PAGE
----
Crude oil is in a tailspin on fears global surpluses could flood the market. It’s taking the energy sector down with it.
With oil companies under pressure, one technical analyst is recommending an energy heavyweight to ditch, and another that looks like a buy.
“The charts are mixed for the overall sector so I think really selection is key,” Ari Wald, head of technical analysis at Oppenheimer, told CNBC’s “Trading Nation” on Monday.
“Here’s a stock that’s been making lower highs since 2014. It’s in a downtrend, bouncing in a downtrend. It looks tactically like a sell here,” said Wald.
Exxon hit a 52-week high in late January, but its momentum has since petered out. Its shares are down more than 1 percent in the year to date, while the XLE ETF has added nearly 4 percent.
“On the flip side as far as opportunity, we think you want to buy leadership and we’re seeing the leadership in a lot of the E&P names like EOG Resources,” added Wald. “Here’s a stock that’s actually breaking above its 2014 high, coming off a new high, that former breakout level is now support. We think you buy EOG on the pullback.”
EOG, an exploration and production oil company, hit a 52-week high in May and held close to that level prior to the energy sector’s sell-offs this week. It remains 14 percent higher for the year.
Michael Bapis, partner and managing director at the Bapis Group at HighTower Advisors, sees short-term headwinds dying down and a bullish rally continuing for energy.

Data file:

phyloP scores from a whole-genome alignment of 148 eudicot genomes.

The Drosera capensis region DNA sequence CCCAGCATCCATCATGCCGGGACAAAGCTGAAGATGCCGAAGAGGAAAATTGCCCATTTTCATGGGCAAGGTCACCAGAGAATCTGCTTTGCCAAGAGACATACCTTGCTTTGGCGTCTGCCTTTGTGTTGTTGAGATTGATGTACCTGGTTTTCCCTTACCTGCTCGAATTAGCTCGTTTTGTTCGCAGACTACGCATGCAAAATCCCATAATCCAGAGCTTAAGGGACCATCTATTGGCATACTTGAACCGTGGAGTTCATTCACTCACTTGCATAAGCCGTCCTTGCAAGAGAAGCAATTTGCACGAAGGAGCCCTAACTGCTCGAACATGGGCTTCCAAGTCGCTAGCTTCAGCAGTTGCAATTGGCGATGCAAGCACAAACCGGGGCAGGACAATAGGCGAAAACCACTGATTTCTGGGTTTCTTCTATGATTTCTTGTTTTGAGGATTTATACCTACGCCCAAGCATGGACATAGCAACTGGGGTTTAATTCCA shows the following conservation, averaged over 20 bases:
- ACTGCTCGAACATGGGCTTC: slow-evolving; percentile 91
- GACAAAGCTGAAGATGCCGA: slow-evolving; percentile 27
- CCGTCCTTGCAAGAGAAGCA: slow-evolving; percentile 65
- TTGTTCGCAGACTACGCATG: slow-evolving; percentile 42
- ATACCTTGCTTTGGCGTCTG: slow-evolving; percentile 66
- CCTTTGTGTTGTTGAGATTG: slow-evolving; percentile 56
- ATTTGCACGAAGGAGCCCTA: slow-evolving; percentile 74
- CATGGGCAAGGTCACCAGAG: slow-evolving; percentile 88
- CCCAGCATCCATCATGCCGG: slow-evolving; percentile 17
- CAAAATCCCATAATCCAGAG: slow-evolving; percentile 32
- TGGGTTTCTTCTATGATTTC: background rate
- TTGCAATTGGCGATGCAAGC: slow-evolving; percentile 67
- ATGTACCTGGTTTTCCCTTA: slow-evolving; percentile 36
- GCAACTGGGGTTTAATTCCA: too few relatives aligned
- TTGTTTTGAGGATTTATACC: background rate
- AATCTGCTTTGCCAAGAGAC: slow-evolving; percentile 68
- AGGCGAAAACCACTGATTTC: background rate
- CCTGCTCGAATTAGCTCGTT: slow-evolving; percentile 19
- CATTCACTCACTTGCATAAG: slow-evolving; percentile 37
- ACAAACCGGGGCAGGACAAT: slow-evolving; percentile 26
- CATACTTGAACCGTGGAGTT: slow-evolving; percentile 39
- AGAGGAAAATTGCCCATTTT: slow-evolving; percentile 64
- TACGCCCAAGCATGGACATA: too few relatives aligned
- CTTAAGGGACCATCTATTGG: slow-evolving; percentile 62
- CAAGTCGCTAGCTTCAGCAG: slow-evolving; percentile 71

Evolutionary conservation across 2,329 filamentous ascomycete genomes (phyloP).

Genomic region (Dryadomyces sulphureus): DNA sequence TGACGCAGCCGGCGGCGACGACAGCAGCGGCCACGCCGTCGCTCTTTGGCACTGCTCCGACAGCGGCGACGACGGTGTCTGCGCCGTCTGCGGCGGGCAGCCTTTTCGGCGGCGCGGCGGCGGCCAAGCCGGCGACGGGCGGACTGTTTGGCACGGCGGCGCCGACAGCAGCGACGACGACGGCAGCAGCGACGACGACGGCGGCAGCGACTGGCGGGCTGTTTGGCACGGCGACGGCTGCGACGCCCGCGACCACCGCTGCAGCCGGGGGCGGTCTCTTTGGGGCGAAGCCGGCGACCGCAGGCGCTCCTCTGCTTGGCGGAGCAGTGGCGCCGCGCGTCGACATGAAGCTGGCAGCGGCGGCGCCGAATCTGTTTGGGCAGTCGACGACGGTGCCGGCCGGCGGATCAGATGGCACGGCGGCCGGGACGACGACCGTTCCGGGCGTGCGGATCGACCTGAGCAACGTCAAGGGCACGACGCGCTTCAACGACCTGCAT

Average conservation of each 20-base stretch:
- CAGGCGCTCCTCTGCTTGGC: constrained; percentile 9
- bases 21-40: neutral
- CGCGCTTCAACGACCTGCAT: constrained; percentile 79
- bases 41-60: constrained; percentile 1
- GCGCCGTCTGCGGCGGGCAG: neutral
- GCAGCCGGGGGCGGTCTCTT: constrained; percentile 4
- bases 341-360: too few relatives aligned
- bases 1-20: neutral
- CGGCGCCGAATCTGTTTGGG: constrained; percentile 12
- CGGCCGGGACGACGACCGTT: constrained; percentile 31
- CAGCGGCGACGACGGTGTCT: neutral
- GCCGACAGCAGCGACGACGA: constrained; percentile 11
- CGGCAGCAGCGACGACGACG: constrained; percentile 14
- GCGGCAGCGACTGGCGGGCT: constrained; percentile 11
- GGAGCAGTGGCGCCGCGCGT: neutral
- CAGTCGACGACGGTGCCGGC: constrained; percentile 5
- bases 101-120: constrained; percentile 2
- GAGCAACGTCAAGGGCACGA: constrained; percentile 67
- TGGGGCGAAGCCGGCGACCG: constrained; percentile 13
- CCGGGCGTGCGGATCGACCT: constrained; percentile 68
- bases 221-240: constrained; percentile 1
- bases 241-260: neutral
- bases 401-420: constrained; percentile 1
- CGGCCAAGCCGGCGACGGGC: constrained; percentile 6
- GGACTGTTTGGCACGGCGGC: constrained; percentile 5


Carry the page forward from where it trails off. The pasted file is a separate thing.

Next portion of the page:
“Oil prices are dropping and people are so concerned about the tariff wars and everything that’s going on globally. I think that’s going to subside,” Bapis said on Monday’s “Trading Nation.” “Nobody’s even talking about the tax stimulus that’s going to help these companies. I mean, it’s going to be a two-, three-, four-year benefit.”
Analysts already anticipate massive earnings growth for the sector for the second quarter. Those surveyed by FactSet expect profits to expand by 102 percent for the period from April to June.
“We’re looking at Chevron and Conoco to pull the whole energy sector out of this dip here that we’re looking at,” added Bapis. “We don’t think it’s long-term. We really think this is a short-term, non-fundamental-based blip.”
Chevron and ConocoPhillips have had very different performances so far this year. Chevron is down 2 percent in 2018, while Conoco has rallied 27 percent.